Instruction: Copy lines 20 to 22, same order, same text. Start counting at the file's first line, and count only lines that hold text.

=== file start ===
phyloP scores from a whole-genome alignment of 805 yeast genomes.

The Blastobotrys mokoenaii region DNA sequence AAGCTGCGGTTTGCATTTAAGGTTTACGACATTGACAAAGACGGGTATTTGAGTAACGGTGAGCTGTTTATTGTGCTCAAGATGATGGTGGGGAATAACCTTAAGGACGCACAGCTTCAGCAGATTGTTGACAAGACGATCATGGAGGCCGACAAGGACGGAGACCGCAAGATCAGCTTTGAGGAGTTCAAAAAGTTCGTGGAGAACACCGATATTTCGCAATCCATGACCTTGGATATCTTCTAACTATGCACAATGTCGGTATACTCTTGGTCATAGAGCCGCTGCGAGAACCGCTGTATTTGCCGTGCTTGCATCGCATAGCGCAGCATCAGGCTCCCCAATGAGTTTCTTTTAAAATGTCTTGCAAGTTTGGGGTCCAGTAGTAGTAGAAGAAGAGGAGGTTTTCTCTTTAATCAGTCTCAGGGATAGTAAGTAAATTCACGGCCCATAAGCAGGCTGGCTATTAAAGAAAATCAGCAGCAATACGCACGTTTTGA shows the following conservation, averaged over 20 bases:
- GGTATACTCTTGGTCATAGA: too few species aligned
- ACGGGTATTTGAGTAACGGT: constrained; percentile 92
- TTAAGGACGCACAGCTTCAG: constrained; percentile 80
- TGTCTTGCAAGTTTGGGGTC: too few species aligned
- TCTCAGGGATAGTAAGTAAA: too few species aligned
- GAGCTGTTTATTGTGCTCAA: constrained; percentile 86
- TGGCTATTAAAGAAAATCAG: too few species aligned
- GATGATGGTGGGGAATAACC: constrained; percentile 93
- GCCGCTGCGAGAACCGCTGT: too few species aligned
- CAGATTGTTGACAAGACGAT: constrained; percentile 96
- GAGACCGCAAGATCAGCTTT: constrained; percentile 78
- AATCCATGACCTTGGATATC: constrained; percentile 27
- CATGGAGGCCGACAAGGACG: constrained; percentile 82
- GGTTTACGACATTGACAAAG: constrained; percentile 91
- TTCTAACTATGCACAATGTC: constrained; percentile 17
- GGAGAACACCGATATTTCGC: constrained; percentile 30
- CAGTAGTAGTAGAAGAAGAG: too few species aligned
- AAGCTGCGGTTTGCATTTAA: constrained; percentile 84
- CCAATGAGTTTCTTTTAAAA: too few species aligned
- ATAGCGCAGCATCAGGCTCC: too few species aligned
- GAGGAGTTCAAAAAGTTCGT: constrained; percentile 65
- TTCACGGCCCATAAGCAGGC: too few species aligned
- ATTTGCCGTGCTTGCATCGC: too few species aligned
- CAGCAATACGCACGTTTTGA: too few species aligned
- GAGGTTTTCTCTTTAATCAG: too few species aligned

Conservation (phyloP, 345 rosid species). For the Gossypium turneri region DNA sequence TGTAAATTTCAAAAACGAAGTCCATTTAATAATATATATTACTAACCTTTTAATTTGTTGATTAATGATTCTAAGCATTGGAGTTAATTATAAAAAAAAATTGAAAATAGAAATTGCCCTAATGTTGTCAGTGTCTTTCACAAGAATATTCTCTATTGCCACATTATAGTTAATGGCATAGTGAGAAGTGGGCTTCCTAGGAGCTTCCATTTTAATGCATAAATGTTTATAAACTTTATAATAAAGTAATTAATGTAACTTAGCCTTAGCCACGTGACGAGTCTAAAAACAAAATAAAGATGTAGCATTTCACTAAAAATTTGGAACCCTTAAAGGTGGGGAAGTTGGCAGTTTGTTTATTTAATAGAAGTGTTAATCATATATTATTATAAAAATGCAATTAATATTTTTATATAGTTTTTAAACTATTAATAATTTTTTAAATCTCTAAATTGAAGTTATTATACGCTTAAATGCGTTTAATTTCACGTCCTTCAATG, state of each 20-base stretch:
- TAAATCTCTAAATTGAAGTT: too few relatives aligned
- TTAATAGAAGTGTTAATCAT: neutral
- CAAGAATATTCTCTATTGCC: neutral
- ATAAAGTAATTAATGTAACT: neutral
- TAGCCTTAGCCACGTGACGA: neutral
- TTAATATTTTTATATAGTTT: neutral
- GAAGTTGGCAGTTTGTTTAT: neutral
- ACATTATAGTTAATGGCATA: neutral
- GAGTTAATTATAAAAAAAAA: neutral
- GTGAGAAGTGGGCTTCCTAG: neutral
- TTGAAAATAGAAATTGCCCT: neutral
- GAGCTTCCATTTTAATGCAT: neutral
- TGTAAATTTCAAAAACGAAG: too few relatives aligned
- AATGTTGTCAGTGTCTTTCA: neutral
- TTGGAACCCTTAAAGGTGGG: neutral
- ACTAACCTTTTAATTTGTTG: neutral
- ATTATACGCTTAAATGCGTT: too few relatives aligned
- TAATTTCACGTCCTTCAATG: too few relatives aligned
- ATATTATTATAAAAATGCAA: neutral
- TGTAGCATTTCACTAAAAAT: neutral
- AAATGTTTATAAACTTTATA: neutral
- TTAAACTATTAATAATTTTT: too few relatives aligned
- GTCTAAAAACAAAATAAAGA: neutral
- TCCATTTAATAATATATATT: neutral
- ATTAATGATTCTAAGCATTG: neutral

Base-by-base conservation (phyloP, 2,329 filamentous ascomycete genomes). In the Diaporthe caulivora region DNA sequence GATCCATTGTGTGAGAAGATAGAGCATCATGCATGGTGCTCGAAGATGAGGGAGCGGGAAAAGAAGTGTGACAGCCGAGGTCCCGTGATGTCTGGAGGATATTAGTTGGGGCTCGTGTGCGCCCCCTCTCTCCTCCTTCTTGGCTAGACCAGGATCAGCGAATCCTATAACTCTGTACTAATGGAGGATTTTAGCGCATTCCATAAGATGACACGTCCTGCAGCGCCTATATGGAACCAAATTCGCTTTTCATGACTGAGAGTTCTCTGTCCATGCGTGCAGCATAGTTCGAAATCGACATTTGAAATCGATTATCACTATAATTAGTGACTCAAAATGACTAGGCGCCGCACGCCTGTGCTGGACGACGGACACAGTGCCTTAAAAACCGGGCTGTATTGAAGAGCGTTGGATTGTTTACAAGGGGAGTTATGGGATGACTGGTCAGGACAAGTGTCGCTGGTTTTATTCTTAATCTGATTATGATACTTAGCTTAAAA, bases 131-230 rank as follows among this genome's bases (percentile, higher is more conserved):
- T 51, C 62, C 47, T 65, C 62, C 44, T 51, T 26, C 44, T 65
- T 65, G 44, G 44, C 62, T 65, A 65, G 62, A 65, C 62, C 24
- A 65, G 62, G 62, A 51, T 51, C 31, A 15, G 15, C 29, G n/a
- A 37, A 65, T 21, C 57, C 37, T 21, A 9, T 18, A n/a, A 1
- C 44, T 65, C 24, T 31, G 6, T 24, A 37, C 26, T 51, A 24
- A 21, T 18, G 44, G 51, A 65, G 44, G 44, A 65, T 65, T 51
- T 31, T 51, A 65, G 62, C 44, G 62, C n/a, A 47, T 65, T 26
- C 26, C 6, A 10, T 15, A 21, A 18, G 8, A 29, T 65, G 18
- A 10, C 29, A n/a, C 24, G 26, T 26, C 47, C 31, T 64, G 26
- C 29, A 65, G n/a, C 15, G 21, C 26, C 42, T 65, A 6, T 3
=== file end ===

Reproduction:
- AAGCTGCGGTTTGCATTTAA: constrained; percentile 84
- CCAATGAGTTTCTTTTAAAA: too few species aligned
- ATAGCGCAGCATCAGGCTCC: too few species aligned